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Circle - Miljard

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Artist: Circle

Album: Miljard

Label: Ektro

Review date: Nov. 19, 2006

Over some twenty-odd records, Finnish overlords Circle have become known for their dedication to variants on Kraut hypnosis, riff-heavy metal hybrids, spaced out stoner vibing, and an occasional foray into grim folk-inflected ominous textures. Though they’ve branded themselves as forerunners of the New Wave of Finnish Heavy Metal, their latest double-disc opus Miljard has nary a riff, vocal, nor drum beat upon which to hang that self-created moniker. While their past two releases have trafficked in a bizarre blend repetitive riffing that sounded like Judas Priest gone tantric, their latest album features a genteel type of sound more suited to pensive, rainy Sundays accompanied by a cup of tea and a book of Wordsworth poetry.

Think of this album then as their attempt to navigate the Touch aesthetic – minimal guitar lines that hint at mellifluous melody accompanied by staggered piano notes that are more on par with William Basinski works than Jesters of Destiny’s avant metal. “Parmalee” begins the set with a haunted 20 minutes – a piano beckons and fades into the distance, subtly delayed and effected guitars weave across the terrain, an understated low-end throb threatens to punctuate the calm but never truly does. “B.F.F.” mingles occasional drums with Satie-esque keys and wind-stroked guitars, while the lengthy “Duunila” traces faint echoes of Thuja’s more moody and sparse pieces, albeit with a crystal clarity that allows every single note the space to ring true, with the faint clamor of percussion and a growing icy drone closing out the track.

Offering only minor variations in the aesthetic established through the first disc, Miljard’s second half opens with graceful static and gauzy melody, all woozy keystrokes that paint “Sophie” in a harmoniously tempered grayscale. Punctuated gradually by ebbing drone figures and laconic guitars, the track gives itself over to sampled bell tones and barely caustic sounds that begin to suffuse the album’s lope with much darker stuff. Here the band approaches Philip Jeck’s hazy memoradelia, ultimately closing with “Viitane.” Mixing faint gamelan nods with a palpable dread, the album’s omnipresent pianos dot faint drum brushes, galloping clacks, bowed metal and rising static to bring an end to one of Circle’s more intriguing side-steps.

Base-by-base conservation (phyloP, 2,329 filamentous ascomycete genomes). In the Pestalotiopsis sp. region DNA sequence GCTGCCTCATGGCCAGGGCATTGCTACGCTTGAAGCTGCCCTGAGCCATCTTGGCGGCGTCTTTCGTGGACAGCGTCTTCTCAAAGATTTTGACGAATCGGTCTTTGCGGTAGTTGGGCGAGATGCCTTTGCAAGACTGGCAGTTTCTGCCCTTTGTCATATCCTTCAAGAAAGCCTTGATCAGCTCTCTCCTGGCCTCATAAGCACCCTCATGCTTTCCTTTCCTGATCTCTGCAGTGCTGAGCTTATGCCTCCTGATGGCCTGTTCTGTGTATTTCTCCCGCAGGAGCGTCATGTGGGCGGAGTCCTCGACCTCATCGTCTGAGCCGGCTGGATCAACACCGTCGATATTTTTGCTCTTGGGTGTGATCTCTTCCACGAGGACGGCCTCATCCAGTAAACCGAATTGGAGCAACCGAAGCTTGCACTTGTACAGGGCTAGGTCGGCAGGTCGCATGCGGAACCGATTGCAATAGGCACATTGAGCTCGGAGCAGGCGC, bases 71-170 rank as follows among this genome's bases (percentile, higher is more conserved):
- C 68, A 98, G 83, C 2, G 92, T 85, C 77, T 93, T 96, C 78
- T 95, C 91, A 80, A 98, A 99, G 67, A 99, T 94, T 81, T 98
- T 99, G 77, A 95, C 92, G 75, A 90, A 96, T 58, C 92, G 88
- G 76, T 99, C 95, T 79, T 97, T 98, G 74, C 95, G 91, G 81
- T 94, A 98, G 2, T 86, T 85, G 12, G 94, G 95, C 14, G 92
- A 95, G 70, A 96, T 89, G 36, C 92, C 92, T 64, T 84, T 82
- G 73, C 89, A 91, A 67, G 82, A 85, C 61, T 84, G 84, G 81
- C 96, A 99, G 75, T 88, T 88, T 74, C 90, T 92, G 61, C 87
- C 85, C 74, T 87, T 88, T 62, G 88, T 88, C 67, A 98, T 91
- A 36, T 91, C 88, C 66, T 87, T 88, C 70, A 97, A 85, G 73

Circle’s complete and total willingness to wholly give themselves over to direction shifts has allowed their lengthy history to never once sound boring or tired. In that respect, Miljard is a staggering success, showcasing a band that can not only approach strangely alien textures, but make them their own. Coming hot on the heels of records like Forest and Tulikoira, which took respective stabs at Finn-folk and epic metal, Circle’s latest will undoubtedly sound like a bizarre detour into far more abstract terrain. Then again, that’s largely the album’s appeal. Verging more on gauzy improv and modern composition, the pieces collected here ditch any repetition for which the band has become known in favor of slowly evolving and completely moving moods. Those seeking towering riffs are advised to stick with Circle’s older material. But fans interested in knowing just how evolved this Finnish band’s world has become could do far worse than taking an evening to soak in the rising tide of tones and drones.

By Michael Crumsho

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